The state government has guaranteed the Western NSW Community Legal Centre in Dubbo will get a share of $15 million in new funding so it can continue delivering free legal support to local people in need.
Community Legal Centre’s (CLCs) are community-based not for profit organisations that provide free legal help to people who are experiencing disadvantage. In 2016–17, CLCs provided assistance to more than 52,000 people at over 30 locations across metropolitan, regional and rural NSW.
Member for Dubbo Troy Grant said vulnerable people rely on CLCs for help on a myriad of issues including domestic violence, debt, tenancy disputes and the care and protection of children.
“In many instances, their work helps to more quickly resolve matters before they are escalated to the courts, saving thousands in legal costs, reducing stress and alleviating pressure on the justice system.” Mr Grant said.
“Importantly, funding will be delivered in three-year cycles so local Community Legal Centres can plan for the future without fear that the well will run dry.
“The Western CLC is guaranteed a share of the $15 million in new funding over four years; the specific amount will be determined in consultation with Legal Aid NSW and the CLC sector, based on the needs and demand for the Western centre.”
Western NSW Community Legal Centre’s Principal Solicitor Patrick O’Callaghan said the NSW government clearly understands and supports the vital work done by community legal centres across NSW.
However, Mr O’Callaghan said the legal centre was unsure how the funding announcement would directly benefit it.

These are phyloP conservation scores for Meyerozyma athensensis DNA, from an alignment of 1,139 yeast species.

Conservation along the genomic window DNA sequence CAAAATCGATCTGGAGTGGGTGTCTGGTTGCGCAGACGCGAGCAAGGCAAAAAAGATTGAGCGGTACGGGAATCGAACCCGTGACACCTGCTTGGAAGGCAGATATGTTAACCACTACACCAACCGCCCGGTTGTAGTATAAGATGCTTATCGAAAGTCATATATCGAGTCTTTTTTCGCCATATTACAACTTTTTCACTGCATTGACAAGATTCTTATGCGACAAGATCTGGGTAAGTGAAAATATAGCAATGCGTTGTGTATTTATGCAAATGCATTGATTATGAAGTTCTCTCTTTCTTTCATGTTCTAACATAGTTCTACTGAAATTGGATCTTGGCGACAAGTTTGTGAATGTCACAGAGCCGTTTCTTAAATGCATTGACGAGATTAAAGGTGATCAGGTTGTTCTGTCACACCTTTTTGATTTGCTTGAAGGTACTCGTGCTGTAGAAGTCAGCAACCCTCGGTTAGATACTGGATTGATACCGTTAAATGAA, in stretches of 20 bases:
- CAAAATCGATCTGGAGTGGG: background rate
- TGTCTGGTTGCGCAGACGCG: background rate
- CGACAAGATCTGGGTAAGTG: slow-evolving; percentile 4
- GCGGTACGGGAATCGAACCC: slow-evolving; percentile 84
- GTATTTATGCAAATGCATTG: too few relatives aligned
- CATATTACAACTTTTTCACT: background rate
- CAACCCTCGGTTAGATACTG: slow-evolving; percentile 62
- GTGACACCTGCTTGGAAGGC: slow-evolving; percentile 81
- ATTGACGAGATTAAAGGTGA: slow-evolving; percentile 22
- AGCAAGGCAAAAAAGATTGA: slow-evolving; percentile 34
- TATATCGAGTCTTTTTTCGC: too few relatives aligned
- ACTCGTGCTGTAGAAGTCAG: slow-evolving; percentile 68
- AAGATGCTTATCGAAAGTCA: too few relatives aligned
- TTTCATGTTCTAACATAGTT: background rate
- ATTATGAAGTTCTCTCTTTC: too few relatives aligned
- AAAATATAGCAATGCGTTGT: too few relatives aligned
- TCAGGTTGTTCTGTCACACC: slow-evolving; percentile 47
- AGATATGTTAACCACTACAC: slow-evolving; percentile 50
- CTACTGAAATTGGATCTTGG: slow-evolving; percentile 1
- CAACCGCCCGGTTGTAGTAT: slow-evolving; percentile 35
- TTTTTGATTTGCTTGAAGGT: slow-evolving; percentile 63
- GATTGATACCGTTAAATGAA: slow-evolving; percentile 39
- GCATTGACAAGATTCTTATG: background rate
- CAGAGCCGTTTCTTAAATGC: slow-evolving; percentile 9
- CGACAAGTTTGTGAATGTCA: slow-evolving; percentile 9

“We do not yet know what changes to funding this announcement means for us, so it is difficult to indicate how we intend to use any extra funding obtained by the CLC,” he said. “However, if extra resourcing permits, we would like to engage and develop relationships with the health sector across the region to facilitate further referrals of clients experiencing legal issues.”
People’s legal issues create health problems which often sees them engaging with their doctors before anyone else.
“Increased funding, together with a move to three-year funding cycles which allows for long-term planning of service delivery, ultimately benefits those experiencing disadvantage and tackling complex legal and non-legal issues.”
Mr O’Callaghan said community legal centres help people and communities with their everyday problems.
“Without early legal assistance with issues such as domestic violence, family law, debts, contact with children in foster care and employment law, matters can escalate and cause serious financial, social and health problems,” he said.
Attorney General Mark Speakman said the government’s investment in CLCs would enable them to continue to provide a complete range of legal assistance, including free information and advice, community education and casework.
The plan also includes an innovative solution to providing CLCs with a permanent source of extra funding.
After talks with the NSW Law Society Council, the government will legislate to use the interest generated on half of an $88 million fund for the benefit of CLCs. The other half of the funds will be returned to the reserves of Lawcover Pty Ltd, the NSW legal profession’s insurer.
“Under the proposed legislation, $44 million will be allocated to a ‘future fund’, with the interest used exclusively to fund CLCs,” Mr Speakman said.